I am curious as to how do find the likelihood function for the exponential distribution with parameters such as this:

$$X \sim \exp(\beta- \mu) $$

With the following assumptions,

  • $\beta$ is known
  • $\mu< \beta$
  • We have an access to an i.i.d. sample $X = X_1, \dots, X_N$ of size $N$

Do we just substitute $(\beta-\mu)$ into the $\lambda$ for the pdf of exponential distribution like below:

$f(x)=\lambda \exp⁡(-\lambda x)$ to become $f(x; \mu)=(\beta- \mu)\exp((\beta-\mu)x) ? $

Then just find the likelihood function? Wouldn't it be complicated to find the MLE of it as well?

  • $\begingroup$ I think yes you plug $b-\mu$ for $\lambda$ and calculate the MLE as usual by paying attention to the restriction $\mu < b$ $\endgroup$
    – Fiodor1234
    Commented Oct 13, 2022 at 14:26

1 Answer 1


If you write as $\lambda = b - \mu$ then you can rewrite the exponential distribution as $f(x;b,\mu_ = (b-\mu)e^{-(b-\mu)x}$.

Now, you have access to iid sample $x_{1}, x_{2},..., x_{n},$ you can write the likelihood function

$$L(\mu|b,x_{1}, x_{2},..., x_{n}) = \prod_{i=1}^{n}(b-\mu)e^{-(b-\mu)x_{i}}$$

then $l(\mu|b,x_{1}, x_{2},..., x_{n}) = log(b-\mu)^{n} - (b-\mu)\sum_{i=1}^{n}x_{i}$, for which we can take the first derivative and equate it to zero so we can maximize it with respect to $\mu$.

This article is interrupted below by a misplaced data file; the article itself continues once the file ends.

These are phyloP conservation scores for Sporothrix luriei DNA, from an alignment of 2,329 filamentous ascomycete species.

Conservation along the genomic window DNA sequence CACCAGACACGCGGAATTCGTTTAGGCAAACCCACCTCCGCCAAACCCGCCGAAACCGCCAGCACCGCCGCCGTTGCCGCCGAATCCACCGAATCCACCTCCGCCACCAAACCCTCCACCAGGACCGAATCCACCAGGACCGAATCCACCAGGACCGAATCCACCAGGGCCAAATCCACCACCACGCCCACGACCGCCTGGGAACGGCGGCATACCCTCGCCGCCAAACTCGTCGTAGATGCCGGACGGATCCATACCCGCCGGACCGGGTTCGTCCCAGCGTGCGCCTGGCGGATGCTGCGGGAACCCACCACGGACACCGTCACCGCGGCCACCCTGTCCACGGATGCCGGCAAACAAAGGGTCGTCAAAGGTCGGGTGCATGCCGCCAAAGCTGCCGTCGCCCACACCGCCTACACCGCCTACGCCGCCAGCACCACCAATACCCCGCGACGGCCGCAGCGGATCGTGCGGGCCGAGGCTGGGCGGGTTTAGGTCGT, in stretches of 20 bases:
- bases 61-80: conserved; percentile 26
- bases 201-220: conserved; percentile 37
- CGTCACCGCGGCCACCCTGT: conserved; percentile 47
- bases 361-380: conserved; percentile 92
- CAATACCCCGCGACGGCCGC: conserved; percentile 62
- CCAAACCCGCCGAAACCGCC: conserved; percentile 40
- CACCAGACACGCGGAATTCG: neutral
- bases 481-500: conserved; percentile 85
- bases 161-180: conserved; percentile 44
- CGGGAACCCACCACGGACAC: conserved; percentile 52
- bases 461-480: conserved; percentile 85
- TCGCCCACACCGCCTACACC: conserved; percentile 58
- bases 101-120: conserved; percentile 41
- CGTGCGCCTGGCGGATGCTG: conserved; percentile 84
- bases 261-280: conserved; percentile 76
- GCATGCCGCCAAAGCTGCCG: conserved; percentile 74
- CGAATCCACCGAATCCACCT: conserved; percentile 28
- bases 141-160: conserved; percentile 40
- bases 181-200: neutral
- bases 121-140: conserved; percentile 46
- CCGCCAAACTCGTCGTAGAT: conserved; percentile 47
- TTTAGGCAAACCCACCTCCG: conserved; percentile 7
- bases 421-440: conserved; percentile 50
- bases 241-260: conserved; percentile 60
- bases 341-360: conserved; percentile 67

$$\frac{dl(\mu|b,x_{1}, x_{2},..., x_{n})}{d\mu} = -\frac{n}{b-\mu}+\sum_{i=1}^{n} x_{i} = 0 \Rightarrow \mu = b - \frac{n}{\sum_{i=1}^{n}x_{i}} = b - \frac{1}{\bar{x}}, \ \ \mu < b, \ \ b > 0 $$

  • 1
    $\begingroup$ Also $n/{\sum_{i=1}^{n}x_{i}} = 1/\bar x$ $\endgroup$
    – Firebug
    Commented Oct 13, 2022 at 14:52
  • $\begingroup$ Sorry if it's a dumb question, but when you differentiate the log likelihood, isn't it supposed to be n/(b−μ)-∑x ? Though it would give the same maximum $\endgroup$ Commented Oct 13, 2022 at 16:21
  • $\begingroup$ @AlexForester it is a nested differentiation, first you take the derivative of the logarithm and then of the $-\mu$. Hope my answer helps $\endgroup$
    – Fiodor1234
    Commented Oct 13, 2022 at 17:09
  • 2
    $\begingroup$ Unfortunately this answer is incorrect as well as confusing. Because "$\beta$ is known," it is evident that $\mu,$ not $\beta,$ is to be estimated. Crucially, you must include an indicator function for the constraint $\mu \lt\beta.$ See stats.stackexchange.com/… for our threads on this topic. $\endgroup$
    – whuber
    Commented Oct 13, 2022 at 18:07

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